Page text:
Mammoth Hot Springs

Mammoth Hot Springs is the most popular site in the Mammoth Yellowstone area. The geological features in this area are quite different from the geysers and hot springs found elsewhere in Yellowstone National Park, even though it is fed by underground volcanic activity like the rest of the park. At Mammoth Hot Springs, hot underground water rises and deposits tons of dissolved limestone on the surface of the ground, forming chalky travertine terraces filled with steaming hot water. The springs at Mammoth Yellowstone are constantly changing, with new springs being formed and old ones dying, as well as a constant change in color due to the shifting nature of the springs. Don't miss the Boiling River nearby for one of only two opportunities to swim in thermally heated water at Yellowstone.

Liberty Cap is one of the most distinctive features at Mammoth Hot Springs. This 45-foot high cone was formed by a hot spring that deposited dense layers of travertine limestone around its mouth. Now Liberty Cap is an inactive spring, but visitors can view its cone, which supports a variety of lichens.

The most famous sight at Mammoth Hot Spring is the Minerva Terraces. These extensive travertine terraces are illuminated by shades of green, red, and orange, formed by bacteria in the water, which cools as it flows from terrace to terrace. If you're lucky, elk can sometimes be seen on the Minerva Terraces as well.

Other popular attractions in the area include Opal Spring, a hot spring known for its pastel colors, and Orange Spring Mound, a cone-shaped spring with a distinctive orange color due to bacteria that thrive in its somewhat cooler waters. You will also want to take a look at Highland Spring, whose travertine deposits have overflowed the hillside, engulfing trees that now stand as skeletons, and the yellow-fringed deep blue pool known as Canary Spring.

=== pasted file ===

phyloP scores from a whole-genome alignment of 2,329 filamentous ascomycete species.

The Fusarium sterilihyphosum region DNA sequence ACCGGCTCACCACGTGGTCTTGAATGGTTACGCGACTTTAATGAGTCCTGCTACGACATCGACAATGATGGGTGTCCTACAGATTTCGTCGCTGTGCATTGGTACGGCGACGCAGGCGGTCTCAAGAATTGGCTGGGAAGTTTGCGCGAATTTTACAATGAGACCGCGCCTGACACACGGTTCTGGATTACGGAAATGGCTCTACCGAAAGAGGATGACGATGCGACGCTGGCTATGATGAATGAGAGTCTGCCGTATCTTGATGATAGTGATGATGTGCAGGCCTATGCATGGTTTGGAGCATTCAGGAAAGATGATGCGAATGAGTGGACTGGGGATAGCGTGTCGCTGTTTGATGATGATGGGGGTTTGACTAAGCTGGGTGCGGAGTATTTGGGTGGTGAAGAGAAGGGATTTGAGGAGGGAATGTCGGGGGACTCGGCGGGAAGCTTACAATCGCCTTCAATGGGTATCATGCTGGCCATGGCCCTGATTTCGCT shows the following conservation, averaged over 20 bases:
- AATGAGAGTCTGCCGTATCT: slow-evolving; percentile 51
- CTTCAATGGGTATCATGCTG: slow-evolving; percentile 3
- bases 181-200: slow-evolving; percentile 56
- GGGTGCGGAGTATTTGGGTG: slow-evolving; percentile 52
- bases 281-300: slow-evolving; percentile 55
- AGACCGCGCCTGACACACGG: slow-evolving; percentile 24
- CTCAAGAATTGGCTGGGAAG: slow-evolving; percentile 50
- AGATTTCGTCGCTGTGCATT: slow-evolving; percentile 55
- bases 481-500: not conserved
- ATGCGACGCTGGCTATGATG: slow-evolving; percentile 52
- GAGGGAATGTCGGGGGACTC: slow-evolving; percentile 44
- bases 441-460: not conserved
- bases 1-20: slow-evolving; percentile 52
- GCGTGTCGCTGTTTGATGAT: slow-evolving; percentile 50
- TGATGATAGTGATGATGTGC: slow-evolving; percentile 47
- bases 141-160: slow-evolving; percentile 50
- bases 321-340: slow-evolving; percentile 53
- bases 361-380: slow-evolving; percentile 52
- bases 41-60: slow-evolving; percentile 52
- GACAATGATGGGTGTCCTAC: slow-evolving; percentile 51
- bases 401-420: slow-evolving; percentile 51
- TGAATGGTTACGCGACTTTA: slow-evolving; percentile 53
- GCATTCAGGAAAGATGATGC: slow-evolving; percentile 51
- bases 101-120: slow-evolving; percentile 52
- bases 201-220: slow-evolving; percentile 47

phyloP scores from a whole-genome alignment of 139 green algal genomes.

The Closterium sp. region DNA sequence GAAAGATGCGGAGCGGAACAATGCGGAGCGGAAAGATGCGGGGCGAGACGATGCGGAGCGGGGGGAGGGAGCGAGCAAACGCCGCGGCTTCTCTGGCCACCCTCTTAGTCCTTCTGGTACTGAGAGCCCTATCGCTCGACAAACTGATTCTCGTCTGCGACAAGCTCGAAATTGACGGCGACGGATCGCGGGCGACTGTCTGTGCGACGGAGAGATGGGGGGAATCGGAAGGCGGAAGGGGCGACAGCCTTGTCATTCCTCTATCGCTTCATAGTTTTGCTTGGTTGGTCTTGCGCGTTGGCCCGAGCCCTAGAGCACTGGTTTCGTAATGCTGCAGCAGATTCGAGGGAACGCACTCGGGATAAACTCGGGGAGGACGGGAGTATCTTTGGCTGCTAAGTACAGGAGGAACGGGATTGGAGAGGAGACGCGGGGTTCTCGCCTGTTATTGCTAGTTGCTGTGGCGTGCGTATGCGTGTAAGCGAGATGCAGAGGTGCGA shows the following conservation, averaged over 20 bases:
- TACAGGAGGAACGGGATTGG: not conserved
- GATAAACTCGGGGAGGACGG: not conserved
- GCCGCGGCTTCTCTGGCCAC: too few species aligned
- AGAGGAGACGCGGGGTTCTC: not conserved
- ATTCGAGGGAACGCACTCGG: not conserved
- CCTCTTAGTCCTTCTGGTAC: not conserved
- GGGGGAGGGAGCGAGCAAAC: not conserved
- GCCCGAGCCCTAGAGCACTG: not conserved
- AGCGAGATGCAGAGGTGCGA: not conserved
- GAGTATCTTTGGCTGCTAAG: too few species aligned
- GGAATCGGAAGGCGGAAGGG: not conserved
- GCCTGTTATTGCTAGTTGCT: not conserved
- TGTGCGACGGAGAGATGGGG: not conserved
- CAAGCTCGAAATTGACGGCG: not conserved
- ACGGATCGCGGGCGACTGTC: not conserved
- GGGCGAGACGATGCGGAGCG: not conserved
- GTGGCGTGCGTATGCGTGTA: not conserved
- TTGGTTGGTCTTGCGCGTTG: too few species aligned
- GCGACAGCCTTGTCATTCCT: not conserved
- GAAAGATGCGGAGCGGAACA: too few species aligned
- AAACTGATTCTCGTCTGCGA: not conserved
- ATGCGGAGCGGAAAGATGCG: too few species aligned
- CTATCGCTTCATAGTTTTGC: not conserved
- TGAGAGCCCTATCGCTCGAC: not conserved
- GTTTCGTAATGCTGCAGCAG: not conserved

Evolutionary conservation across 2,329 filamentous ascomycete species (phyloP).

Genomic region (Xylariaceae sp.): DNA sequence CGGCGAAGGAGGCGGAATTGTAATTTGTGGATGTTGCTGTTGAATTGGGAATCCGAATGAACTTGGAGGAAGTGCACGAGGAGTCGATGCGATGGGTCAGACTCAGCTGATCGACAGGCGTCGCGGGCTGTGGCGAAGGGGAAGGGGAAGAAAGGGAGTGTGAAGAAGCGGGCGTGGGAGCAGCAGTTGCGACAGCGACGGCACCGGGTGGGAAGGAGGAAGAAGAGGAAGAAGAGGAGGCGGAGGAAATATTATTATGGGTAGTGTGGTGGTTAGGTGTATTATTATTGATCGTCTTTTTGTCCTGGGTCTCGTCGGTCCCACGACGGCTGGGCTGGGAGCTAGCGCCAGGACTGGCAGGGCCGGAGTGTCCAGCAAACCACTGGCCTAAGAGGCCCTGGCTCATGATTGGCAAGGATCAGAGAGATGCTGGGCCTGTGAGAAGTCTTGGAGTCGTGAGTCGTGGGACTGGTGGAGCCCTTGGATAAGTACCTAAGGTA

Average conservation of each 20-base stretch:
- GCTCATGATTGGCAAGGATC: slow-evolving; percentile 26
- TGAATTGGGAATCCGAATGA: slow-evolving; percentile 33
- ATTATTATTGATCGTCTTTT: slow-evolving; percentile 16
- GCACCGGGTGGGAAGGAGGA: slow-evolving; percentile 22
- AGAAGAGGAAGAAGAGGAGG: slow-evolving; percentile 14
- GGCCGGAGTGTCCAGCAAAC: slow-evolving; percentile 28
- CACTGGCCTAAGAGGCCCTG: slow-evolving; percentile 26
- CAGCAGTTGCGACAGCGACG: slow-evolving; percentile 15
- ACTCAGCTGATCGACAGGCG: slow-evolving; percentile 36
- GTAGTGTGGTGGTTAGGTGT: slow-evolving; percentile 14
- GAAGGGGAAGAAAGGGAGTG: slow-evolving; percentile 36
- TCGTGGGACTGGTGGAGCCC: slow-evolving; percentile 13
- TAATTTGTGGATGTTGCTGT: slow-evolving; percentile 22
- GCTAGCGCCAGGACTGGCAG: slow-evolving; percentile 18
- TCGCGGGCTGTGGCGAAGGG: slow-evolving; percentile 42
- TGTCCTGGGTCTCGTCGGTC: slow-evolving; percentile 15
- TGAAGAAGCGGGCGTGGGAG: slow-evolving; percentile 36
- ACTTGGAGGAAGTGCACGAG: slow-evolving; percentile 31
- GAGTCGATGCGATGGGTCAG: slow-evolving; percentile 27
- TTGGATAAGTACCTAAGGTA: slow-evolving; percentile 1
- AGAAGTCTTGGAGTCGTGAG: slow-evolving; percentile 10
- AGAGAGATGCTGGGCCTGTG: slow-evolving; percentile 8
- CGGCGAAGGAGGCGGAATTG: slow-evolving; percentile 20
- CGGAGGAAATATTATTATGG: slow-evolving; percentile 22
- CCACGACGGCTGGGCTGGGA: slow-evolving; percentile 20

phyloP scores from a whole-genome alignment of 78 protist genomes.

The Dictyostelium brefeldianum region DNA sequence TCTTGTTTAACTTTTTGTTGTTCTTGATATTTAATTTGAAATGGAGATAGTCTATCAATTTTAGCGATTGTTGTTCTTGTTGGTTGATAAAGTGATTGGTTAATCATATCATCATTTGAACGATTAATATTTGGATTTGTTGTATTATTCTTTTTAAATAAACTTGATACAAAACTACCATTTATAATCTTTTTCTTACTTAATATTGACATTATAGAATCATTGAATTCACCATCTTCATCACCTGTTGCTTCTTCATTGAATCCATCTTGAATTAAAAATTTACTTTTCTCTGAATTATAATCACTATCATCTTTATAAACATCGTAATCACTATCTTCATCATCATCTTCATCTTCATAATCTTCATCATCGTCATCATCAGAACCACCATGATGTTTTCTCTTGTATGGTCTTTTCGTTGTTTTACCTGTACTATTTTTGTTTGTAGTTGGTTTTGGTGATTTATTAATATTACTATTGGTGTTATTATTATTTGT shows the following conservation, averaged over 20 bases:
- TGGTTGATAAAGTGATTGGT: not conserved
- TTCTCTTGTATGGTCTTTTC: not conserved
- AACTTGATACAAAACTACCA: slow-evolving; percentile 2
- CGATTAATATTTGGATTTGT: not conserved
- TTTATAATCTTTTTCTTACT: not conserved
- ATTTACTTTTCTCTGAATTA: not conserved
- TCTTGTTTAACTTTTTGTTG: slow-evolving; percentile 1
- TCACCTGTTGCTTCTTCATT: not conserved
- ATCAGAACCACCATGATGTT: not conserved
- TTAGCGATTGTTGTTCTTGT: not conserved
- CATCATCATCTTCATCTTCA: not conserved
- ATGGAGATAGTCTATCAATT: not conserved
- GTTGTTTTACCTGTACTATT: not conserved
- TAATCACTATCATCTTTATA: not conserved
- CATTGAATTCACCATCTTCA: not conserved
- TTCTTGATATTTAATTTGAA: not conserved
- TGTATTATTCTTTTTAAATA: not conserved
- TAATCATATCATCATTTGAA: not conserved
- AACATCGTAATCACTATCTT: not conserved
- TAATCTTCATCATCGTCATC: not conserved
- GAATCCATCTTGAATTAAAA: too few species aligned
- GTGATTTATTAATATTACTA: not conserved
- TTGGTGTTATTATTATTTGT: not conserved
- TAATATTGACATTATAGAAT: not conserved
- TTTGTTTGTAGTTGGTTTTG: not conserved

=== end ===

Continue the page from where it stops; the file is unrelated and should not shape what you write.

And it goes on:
If you want to bathe in a hot spring at Yellowstone National Park, you should take the opportunity to do so in the Boiling River located close to Mammoth Hot Springs. Here underground hot water flowing from the hot springs join with the ice cold water of the Gardner River, making thermal spots that are perfect for soaking or swimming. Move around to find the right temperature for you, and keep in mind that the water at Boiling River is undrinkable. There are no lifeguards, so keep an eye on children. This area is popular in the summer and there are sometimes crowds who all want a turn in the pools.

You may also want to pay a visit to the red-roofed buildings of Fort Yellowstone. This Fort at Mammoth Yellowstone was built in the early days of Yellowstone National Park to enforce the conservation effort, and the Park Headquarters is also located here. Visitors can join a guided tour that explains some of the history of the Fort. You can also climb up nearby Bunsen Peak, a formerly volcanic mountain that has some of the best views of the surrounding area. The 2.1-mile trail begins at Mammoth Hot Springs.

At Mammoth Village there are opportunities to rest, eat, and peruse the visitors’ center. Mammoth Hot Springs Hotel provides comfortable, but basic accommodation at reasonable prices. If you’re looking for a place to stay in Yellowstone and are interested in seeing some of the park’s most unusual geological sights, then this might be the perfect place for you.

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